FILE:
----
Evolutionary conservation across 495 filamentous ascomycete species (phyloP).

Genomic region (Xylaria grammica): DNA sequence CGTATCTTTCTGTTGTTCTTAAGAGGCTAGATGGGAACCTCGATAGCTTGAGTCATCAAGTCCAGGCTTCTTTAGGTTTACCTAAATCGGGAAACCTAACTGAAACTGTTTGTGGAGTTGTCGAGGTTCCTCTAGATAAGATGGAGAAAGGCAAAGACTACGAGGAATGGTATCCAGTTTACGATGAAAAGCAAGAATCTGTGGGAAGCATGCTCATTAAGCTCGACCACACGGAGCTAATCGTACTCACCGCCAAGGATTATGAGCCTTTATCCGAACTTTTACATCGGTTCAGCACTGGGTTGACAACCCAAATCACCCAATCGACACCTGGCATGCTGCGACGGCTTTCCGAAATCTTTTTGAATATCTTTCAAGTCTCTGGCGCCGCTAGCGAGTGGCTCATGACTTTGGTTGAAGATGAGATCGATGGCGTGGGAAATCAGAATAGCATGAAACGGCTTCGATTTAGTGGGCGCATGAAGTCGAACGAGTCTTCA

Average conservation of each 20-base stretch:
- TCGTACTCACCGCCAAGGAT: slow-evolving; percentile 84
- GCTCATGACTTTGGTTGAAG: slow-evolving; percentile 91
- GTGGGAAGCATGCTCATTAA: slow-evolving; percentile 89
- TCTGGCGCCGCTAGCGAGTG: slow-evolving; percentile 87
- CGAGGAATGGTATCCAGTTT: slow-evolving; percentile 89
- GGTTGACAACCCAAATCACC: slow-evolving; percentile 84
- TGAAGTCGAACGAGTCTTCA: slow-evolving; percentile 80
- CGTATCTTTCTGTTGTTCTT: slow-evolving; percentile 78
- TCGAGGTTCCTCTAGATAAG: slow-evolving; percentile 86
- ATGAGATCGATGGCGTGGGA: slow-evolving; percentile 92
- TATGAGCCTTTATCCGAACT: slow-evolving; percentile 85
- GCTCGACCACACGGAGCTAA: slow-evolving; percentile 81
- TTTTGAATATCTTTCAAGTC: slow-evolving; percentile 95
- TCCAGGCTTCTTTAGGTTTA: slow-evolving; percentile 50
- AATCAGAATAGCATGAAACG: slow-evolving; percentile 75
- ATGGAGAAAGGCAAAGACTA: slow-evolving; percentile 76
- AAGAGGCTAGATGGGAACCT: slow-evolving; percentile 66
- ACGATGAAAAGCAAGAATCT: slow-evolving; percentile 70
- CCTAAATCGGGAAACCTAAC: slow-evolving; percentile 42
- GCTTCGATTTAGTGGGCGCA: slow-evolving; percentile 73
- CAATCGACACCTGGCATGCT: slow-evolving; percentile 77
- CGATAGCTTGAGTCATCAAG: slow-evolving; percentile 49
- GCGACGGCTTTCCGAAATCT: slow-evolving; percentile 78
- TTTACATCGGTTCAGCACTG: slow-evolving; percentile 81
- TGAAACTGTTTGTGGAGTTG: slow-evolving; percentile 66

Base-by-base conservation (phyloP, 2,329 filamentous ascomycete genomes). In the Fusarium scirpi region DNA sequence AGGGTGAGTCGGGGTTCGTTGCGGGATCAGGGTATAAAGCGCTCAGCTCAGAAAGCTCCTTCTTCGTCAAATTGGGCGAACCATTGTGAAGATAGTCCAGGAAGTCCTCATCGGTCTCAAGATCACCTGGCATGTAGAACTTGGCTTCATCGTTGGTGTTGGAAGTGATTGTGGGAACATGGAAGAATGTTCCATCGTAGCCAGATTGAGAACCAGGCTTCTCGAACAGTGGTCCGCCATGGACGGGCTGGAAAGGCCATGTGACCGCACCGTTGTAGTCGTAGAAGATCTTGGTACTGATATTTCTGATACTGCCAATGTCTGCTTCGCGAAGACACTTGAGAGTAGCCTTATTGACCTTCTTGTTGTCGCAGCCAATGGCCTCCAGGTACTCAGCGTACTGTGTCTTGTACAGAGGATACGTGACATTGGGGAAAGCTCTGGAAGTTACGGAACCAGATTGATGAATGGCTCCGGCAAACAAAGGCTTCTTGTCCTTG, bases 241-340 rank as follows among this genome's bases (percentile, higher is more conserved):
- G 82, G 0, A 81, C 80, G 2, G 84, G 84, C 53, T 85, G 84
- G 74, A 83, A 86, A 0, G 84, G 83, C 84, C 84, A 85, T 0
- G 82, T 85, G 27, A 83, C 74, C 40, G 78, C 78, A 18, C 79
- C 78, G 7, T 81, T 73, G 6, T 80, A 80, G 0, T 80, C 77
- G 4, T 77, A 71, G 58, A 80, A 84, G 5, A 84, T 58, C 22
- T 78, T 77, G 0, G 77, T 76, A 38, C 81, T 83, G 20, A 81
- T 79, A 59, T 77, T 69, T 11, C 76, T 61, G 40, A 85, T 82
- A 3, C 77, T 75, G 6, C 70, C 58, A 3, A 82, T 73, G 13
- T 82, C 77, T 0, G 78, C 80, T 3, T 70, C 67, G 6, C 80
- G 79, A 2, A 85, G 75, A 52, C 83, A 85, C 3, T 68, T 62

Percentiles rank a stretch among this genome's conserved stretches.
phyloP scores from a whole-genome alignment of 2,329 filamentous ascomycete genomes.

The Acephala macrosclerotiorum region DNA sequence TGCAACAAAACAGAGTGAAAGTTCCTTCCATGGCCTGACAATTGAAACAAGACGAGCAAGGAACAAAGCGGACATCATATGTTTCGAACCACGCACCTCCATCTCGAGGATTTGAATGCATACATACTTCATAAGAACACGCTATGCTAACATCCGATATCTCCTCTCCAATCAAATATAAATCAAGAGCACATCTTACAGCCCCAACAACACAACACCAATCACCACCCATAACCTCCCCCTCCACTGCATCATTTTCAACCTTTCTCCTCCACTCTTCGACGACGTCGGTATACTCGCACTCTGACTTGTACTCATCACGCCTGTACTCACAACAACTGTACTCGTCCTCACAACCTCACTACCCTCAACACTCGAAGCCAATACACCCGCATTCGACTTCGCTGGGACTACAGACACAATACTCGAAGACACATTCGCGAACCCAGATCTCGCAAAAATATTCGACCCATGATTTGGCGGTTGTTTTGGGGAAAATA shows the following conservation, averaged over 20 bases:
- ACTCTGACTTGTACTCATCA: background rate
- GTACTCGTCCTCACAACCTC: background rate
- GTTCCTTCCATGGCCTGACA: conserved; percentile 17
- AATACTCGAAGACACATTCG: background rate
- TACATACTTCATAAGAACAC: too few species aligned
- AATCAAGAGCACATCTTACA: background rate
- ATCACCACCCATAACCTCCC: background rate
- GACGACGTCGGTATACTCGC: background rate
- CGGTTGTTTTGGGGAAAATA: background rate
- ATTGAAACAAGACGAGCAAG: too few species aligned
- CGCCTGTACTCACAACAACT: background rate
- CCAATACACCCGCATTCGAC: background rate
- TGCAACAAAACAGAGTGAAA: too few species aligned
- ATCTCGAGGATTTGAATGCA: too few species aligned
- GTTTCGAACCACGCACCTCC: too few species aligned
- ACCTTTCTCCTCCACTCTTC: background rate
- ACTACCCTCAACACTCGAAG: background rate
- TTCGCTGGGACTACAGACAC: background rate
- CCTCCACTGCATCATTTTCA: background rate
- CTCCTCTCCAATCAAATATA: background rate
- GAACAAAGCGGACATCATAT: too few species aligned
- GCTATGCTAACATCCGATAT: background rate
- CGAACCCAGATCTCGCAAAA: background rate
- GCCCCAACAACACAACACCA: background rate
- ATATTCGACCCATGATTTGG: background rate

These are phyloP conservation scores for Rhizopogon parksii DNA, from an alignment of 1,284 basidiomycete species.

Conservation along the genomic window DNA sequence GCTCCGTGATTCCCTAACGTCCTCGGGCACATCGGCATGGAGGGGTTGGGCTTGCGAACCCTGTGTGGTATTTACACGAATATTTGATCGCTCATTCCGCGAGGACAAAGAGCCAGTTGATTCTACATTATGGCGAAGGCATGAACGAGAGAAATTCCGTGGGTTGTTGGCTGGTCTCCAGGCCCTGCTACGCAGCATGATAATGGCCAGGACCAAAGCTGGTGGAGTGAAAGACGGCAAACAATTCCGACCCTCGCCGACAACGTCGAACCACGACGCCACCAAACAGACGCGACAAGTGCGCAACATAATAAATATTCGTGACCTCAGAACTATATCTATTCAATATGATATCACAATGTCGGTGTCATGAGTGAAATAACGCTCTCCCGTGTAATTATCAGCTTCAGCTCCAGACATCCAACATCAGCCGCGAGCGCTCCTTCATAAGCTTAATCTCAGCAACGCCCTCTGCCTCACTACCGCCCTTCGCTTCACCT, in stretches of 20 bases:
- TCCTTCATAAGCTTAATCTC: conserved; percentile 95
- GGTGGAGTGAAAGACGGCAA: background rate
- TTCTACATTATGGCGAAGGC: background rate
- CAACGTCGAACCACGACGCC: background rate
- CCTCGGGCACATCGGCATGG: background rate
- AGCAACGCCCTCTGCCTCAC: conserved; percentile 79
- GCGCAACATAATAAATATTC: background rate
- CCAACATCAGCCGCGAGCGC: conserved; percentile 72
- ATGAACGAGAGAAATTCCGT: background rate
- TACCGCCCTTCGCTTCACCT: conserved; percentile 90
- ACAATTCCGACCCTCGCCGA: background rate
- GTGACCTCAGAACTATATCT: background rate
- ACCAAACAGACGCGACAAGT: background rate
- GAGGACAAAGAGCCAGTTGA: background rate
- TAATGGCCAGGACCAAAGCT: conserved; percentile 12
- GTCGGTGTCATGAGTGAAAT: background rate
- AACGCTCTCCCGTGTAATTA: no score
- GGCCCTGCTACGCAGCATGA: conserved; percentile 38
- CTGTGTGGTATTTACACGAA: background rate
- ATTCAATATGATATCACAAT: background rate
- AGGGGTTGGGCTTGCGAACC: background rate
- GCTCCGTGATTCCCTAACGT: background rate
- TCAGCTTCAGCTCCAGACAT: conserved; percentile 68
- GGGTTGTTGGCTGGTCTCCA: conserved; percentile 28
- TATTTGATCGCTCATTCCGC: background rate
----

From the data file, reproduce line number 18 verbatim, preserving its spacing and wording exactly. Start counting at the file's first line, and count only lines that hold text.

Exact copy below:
- AATCAGAATAGCATGAAACG: slow-evolving; percentile 75